Wheat straw biochar amendment significantly reduces nutrient leaching and increases green pepper yield in a less fertile soil

Joba Purkaystha, Shiv Prasher, Muhammad T. Afzal, Christopher Nzediegwu, Jaskaran Dhiman

Research output: Contribution to journalArticlepeer-review

3 Scopus citations


Declining soil fertility and inefficient water and nutrient use pose a growing challenge to increasing agricultural production to meet growing global food demand. As a soil amendment, biochar can potentially serve in addressing these issues; however, its impacts on nutrient leaching from soils of different pre-existing fertility levels are poorly understood. A potted green pepper (Capsicum annuum L. var. Red Night) production system, arranged in a randomized complete block design, imposed two soil fertility management approaches (‘fertile’: standard soil + [N:P:K (kg ha −1) 140:165:160] vs. ‘less fertile soil’: 1:1 standard soil: sand, [N:P:K (kg ha −1) 140:190:240], factorially combined with three levels of wheat straw biochar amendment [0%, 1%, and 3% (w/w)]. Biochar treatment effects on nutrient leaching (NO3-N and PO43−-P) and plant yield were assessed for each soil fertility management approach. Across soil fertility types, biochar amendments (vs. the lack thereof) significantly decreased (p≤0.05) leachate volume (68%–91%) and cumulative NO3-N (78%–93%) and PO43−-P (80%–99%) losses, whereas NO3-N, and PO43−-P concentrations in the leachate were only significantly reduced (p≤ 0.05) under the 3% biochar amendment. Pepper marketable yield in the less fertile soil was significantly (40%, p≤0.05) greater under the 3% biochar amendment than the non-amended treatment; however, no such difference existed in the fertile soil given its initially high soil nutrient levels. While farmers can amend soils with biochar to reduce nutrient leaching, its impact on plant productivity will depend on the rate of amendment.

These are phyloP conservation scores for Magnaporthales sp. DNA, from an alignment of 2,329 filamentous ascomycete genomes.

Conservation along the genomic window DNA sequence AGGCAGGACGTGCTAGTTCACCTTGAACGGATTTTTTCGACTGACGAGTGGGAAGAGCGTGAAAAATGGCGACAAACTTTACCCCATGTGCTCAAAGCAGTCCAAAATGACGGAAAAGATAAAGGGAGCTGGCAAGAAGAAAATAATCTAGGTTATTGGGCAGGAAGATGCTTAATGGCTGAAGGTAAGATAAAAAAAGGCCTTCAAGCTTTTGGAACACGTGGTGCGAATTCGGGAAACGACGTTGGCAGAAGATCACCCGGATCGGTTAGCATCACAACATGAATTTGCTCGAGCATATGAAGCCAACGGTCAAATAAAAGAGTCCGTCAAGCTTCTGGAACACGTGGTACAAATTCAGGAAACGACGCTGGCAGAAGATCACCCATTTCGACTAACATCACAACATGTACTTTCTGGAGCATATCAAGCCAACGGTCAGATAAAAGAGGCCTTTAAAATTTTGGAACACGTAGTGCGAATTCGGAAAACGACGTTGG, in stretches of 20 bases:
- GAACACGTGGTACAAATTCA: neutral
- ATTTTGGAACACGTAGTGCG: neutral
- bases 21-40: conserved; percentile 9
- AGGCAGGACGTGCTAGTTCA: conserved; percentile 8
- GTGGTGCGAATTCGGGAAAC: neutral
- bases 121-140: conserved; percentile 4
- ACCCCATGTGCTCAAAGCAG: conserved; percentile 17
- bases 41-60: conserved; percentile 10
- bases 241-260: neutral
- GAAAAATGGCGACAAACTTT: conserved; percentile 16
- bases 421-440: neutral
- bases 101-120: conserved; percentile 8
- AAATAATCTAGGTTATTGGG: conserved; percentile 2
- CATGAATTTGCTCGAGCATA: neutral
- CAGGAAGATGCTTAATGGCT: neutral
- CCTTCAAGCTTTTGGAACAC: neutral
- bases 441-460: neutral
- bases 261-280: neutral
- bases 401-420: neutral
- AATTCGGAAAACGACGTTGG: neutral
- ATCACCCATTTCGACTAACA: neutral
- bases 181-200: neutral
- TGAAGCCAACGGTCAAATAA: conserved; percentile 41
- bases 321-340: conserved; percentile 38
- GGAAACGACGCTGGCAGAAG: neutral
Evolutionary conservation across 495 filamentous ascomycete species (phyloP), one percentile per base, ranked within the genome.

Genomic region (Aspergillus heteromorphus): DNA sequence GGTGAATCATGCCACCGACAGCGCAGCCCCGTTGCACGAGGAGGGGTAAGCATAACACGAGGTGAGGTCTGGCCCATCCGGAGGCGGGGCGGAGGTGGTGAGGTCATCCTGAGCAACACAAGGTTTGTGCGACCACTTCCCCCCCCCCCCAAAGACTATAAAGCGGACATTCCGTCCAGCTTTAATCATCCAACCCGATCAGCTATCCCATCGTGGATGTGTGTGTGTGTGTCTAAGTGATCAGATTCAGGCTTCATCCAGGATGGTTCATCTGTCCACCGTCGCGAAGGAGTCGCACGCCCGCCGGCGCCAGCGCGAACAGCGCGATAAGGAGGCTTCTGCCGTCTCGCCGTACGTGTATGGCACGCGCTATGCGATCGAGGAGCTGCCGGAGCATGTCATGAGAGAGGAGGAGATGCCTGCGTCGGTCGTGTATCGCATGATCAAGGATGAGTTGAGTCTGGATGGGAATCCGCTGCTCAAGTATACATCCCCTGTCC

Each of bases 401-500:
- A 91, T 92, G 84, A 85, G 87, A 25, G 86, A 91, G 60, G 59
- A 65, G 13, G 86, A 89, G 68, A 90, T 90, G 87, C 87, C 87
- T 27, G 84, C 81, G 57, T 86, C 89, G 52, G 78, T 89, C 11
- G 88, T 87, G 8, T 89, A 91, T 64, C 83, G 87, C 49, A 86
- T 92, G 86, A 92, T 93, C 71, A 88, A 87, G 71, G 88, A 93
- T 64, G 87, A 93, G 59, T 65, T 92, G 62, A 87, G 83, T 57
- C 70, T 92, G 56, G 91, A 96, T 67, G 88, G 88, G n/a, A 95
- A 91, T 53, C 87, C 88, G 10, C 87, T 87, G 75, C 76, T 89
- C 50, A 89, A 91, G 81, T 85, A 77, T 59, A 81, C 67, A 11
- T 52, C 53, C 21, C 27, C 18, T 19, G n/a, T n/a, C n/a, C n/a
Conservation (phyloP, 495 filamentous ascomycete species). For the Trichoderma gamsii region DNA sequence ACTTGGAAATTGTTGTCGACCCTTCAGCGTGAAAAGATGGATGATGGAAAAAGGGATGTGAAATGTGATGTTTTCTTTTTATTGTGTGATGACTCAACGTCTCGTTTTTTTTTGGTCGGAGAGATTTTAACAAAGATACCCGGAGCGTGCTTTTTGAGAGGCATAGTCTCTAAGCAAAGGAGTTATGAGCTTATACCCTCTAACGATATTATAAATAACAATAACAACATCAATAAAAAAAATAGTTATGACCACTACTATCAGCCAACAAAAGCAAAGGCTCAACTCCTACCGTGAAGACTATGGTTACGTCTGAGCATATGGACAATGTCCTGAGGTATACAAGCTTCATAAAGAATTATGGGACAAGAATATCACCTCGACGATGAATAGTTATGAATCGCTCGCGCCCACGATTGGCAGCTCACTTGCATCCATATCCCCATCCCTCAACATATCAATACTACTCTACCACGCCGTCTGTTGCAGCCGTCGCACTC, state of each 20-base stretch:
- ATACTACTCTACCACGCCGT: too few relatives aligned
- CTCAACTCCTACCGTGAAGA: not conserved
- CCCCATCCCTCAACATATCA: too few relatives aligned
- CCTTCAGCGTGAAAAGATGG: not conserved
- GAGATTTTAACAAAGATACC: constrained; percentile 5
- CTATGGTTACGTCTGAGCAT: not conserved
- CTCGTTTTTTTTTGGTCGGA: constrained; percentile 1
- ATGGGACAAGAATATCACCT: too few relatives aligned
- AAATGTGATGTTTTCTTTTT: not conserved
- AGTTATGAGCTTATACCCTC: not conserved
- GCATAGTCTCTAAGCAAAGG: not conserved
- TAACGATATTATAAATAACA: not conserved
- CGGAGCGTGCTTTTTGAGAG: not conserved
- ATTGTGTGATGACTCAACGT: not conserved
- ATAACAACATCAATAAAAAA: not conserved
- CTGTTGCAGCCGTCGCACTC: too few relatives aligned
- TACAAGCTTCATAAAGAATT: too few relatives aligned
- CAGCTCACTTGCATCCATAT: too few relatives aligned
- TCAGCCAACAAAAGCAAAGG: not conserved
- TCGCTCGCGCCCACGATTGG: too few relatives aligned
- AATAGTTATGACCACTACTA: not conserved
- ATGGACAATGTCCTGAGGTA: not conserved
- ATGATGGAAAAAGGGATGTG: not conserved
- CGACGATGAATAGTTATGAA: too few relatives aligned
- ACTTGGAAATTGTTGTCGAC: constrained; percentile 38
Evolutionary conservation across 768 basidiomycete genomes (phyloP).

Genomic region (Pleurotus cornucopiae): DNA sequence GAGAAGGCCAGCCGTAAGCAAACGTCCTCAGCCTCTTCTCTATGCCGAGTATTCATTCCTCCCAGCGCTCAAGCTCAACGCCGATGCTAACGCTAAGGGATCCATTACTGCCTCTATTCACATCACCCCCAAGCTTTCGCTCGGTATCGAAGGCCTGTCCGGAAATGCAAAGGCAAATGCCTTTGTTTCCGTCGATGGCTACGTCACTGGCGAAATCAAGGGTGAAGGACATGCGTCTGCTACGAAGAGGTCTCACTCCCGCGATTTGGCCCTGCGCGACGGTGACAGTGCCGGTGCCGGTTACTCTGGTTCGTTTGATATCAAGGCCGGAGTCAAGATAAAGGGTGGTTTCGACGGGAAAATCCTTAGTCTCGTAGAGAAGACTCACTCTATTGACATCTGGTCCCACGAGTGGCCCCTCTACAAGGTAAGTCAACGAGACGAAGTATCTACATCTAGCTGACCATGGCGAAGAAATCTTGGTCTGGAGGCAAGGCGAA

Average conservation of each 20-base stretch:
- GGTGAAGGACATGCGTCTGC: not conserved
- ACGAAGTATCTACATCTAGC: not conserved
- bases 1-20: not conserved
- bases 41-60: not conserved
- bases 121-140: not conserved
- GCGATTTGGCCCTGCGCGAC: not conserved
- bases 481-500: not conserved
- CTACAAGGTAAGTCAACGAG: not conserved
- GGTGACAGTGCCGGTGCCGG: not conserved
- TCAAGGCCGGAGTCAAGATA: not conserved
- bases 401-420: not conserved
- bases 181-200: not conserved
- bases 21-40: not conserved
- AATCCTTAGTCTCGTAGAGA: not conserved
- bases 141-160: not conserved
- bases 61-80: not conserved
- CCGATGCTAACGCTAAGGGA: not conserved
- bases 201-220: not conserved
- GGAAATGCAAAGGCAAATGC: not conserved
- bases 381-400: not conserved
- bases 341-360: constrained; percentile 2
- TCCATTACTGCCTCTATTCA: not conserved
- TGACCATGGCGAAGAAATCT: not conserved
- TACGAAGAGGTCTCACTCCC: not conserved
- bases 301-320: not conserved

Original languageEnglish
Article number102655
JournalEnvironmental Technology and Innovation
StatePublished - 1 Nov 2022
Externally publishedYes


  • Environmental pollution
  • Leachate volume
  • Nitrate
  • Soil fertility
  • Water holding capacity

ASJC Scopus subject areas

  • Environmental Science (all)
  • Soil Science
  • Plant Science


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